The fact is that the Qur'an has expressed this fundamental principle not only here, but at scores of other places also that the real Way of life is only Islam (submission to Allah), and in God's universe there can be no other way of life than this for His creatures. Since the beginning of the creation every Prophet who came for the guidance of mankind brought this very Way of Life: the Prophets themselves have always been Muslims, and they impressed upon their followers also to live as Muslims, and all their followers who submitted to the Divine Command brought by the Prophets, were also Muslims in every age. Consider the following few verses for instance:
(1) Indeed, Islam is the only right way of life in the sight of Allah." (Al-'Imran: 19)
(2) "Whoever adopts any other than this way of submission (Islam), it will not be accepted from him." (Al-i-`imran: 85)
(3)"My reward is with Allah, and I have been commanded to believe like a Muslim." (Yunus: 72)
About Prophet Abraham and his descendants it has been said:
(4) "When his Lord said to him, 'Surrender', he promptly responded, 'I have surrendered to the Lord of the universe (and become a Muslim)'. He also enjoined on his children to follow the same way. Jacob also did the same and his last will to his sons was: 'O my children, Allah has chosen the same way of life for you. Hence, remain Muslims up to your last breath.' (Dare you deny this?) Were you present at the time when Jacob was on the point of death ? He asked his children, `Whom will you worship after me?' They all answered, `We will worship the same One Allah Whom you, your forefathers Abraham, Ishmael and Isaac acknowledged as their Allah and to Him we all surrender as Muslims'." (Al-Baqarah: 133) (5) "Abraham was neither a Jew nor a Christian, but he was a Muslim, sound in the Faith." (AI-i-`Imran: 67) Prophets Abraham and Ishmael themselves prayed:
(6) "Lord, make us Thy Muslims and raise from our offspring a community which should also be Muslim (submissive to Thy will)." (Al-Baqarah: 128). In connection with the story of the Prophet Lot it has been said:
(7) "We did not find in it any house of the Muslims except one." (Ad Dhariyat: 36) The Prophet Joseph prayed to Allah:
(8) "Let me die as a Muslim, and join me with the righteous in the end." (Yusuf: 101) Prophet Moses says to his people:
(9) "O my people, if you sincerely believe in Allah, put your trust in Him, if you are Muslims." (Yunus: 84)
The real religion of the Israelites was not Judaism but Islam as was known to their friends and foes alike. That is why the last words that Pharaoh said while drowning were:
(10) "I have believed that there is no god but the real God in Whom the children of Israel have believed, and I am of the Muslims." (Yunus:90)
Islam was the Way of life of all the Israelite Prophets:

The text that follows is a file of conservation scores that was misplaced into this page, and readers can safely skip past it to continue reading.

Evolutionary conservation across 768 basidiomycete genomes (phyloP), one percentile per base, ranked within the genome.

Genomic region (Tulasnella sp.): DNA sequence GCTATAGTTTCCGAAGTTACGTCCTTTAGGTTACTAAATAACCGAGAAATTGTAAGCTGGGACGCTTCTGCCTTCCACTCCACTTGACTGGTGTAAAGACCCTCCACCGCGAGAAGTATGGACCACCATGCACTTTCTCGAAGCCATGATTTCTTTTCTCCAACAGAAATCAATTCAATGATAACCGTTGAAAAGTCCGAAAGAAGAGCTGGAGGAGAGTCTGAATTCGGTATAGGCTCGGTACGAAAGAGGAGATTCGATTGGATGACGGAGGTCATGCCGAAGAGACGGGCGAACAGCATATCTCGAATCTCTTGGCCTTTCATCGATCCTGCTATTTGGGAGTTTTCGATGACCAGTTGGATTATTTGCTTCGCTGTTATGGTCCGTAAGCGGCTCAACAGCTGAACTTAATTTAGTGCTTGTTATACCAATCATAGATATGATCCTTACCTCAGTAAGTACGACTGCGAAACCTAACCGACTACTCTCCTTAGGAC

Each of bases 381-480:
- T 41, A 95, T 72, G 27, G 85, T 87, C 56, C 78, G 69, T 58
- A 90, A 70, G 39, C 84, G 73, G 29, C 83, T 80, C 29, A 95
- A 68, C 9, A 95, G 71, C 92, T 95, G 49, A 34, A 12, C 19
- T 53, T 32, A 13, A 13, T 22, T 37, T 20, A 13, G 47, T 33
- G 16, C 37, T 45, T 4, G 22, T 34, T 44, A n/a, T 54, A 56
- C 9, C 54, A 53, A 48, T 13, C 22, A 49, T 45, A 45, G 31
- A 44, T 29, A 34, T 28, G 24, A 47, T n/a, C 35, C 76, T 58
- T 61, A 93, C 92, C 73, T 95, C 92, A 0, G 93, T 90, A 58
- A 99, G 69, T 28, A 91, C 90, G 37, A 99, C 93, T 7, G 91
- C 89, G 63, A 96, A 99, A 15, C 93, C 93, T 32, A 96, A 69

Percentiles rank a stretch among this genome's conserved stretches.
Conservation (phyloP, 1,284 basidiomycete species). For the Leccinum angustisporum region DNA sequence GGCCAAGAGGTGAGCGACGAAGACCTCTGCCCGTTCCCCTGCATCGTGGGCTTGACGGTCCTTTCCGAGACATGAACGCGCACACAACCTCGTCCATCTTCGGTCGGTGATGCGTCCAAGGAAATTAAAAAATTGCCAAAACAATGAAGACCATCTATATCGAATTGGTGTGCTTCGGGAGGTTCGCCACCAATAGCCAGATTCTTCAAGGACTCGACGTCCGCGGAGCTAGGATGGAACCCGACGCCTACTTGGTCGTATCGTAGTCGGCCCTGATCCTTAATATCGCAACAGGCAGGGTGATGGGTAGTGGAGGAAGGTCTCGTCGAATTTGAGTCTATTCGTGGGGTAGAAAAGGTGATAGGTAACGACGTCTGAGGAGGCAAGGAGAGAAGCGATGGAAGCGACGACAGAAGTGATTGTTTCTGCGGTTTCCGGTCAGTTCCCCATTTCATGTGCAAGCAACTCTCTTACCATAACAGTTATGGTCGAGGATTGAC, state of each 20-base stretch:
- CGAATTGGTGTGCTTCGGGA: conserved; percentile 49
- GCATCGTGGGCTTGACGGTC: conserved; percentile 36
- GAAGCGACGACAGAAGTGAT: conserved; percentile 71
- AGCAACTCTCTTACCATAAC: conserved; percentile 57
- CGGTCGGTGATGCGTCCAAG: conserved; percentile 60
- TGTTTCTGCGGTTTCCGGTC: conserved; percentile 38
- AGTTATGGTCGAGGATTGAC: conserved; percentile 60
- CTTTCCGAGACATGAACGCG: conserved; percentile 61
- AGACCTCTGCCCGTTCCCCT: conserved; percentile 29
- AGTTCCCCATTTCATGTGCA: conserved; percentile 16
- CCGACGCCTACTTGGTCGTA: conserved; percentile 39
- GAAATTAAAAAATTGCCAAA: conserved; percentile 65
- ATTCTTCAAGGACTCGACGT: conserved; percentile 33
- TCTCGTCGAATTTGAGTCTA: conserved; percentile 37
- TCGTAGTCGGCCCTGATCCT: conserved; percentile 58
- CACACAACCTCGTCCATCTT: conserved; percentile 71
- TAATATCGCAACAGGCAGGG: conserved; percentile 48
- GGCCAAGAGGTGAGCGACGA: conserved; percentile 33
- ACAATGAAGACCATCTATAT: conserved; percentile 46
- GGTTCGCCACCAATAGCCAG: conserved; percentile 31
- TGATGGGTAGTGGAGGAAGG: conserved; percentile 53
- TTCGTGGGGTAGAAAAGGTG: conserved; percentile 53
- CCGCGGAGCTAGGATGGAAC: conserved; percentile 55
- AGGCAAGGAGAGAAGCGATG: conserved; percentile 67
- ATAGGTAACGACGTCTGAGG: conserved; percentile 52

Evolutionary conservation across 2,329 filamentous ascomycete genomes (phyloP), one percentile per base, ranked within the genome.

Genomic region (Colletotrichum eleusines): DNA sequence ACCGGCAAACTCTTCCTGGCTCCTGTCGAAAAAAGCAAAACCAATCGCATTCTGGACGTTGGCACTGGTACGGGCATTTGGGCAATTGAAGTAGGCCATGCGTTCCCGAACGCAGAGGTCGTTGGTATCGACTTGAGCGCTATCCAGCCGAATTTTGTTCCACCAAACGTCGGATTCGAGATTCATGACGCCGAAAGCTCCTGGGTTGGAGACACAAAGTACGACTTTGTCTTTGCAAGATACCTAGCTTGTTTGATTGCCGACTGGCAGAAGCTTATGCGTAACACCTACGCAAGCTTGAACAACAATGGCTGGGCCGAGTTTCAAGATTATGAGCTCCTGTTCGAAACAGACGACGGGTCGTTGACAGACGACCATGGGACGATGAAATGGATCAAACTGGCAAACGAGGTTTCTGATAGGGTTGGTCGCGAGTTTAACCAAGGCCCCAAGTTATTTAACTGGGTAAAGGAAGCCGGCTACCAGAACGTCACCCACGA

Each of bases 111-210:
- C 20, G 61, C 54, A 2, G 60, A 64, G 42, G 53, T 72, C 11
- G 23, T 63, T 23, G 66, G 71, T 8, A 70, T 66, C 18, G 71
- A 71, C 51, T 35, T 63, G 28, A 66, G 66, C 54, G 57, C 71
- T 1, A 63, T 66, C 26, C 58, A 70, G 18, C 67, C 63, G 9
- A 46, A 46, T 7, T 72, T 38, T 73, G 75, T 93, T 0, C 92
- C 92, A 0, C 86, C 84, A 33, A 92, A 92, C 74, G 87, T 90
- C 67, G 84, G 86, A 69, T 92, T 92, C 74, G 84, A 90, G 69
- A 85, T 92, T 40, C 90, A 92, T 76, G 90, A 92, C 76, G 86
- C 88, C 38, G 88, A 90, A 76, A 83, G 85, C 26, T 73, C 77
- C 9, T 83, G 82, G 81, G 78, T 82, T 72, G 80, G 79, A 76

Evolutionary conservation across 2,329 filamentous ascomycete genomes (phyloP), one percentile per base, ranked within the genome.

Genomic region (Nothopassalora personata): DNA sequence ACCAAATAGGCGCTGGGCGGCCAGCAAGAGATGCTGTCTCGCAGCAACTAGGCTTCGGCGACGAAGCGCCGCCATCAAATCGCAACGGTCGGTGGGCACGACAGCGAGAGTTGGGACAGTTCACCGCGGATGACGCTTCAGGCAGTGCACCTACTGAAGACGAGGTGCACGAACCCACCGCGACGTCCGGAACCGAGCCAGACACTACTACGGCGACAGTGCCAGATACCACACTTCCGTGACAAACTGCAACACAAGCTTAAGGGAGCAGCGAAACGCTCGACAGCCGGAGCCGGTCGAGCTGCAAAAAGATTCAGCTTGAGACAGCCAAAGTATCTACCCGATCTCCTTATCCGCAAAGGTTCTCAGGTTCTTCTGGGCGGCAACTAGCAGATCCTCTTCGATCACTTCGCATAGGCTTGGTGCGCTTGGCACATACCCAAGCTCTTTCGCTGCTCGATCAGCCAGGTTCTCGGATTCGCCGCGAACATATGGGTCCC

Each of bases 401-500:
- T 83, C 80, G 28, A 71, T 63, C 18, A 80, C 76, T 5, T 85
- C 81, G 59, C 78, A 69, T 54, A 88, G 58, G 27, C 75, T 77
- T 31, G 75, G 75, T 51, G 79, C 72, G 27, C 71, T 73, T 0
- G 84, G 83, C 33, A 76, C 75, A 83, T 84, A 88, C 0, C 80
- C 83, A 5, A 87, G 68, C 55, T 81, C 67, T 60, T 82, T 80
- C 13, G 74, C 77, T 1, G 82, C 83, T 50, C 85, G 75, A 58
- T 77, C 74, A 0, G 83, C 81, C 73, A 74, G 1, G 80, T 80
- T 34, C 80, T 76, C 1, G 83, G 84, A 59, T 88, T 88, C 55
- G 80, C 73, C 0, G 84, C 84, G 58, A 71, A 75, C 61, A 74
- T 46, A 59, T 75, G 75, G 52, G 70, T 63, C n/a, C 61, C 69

(11) "Indeed, We sent down the Torah wherein was Guidance and Light: thereby all the Prophets, who were Muslims, judged the cases of those who had become Jews." (Al-Ma'idah: 44).
The same was the Prophet Solomon's way of life. So when the queen of Sheba believed in him, she said.
(12) "I submit myself (as a Muslim) with Solomon to Allah, Lord of the wands." (An-Naml: 44).
And the same was the religion of the disciples of the Prophet Jesus:
(13) "And when I inspired the disciples to believe in Me and My Messenger, they said: `We believe and bear witness that we are Muslims'." (AlMa'idah: 111).
In this connection, if somebody expresses the doubt that the Arabic words "lslam" and "Muslims" could not have been used in different languages and countries, it would obviously be a foolish objection. For the real thing is not the Arabic words but the meaning in which they are used in Arabic. In fact, what has been stressed in the above-cited verses is that the real Way of life sent by God was neither Christianity nor Mosaicism nor Muhammadanism, but to surrender to the Divine Commands taught by the Prophets and the Scriptures, and whoever adopted this Way anywhere and at any time in the world, is the follower of the same universal, eternal and everlasting true Way of Life. For those who have adopted this Way consciously and sincerely, it is no change of the faith to believe in Jesus after Moses and in Muhammad after Jesus(may Allah's peace be upon all of them), but a natural and logical demand following the same real Way of life (Islam). Contrary to this, those people who got into the Prophets' communities without due understanding or were born in them, and for whom nationalistic and racial and tribal prejudices were the religion, became mere Jews or Christians, and on the advent of the Holy Prophet Muhammad (peace be upon him) their ignorance was exposed. For by refusing to believe in the Last Prophet of Allah, they not only refused to,remain Muslims in the future but also proved that they were not "Muslims" even before: they had been charmed by the personality of a Prophet or Prophets, or had taken blind conformity to their forefathers for religion.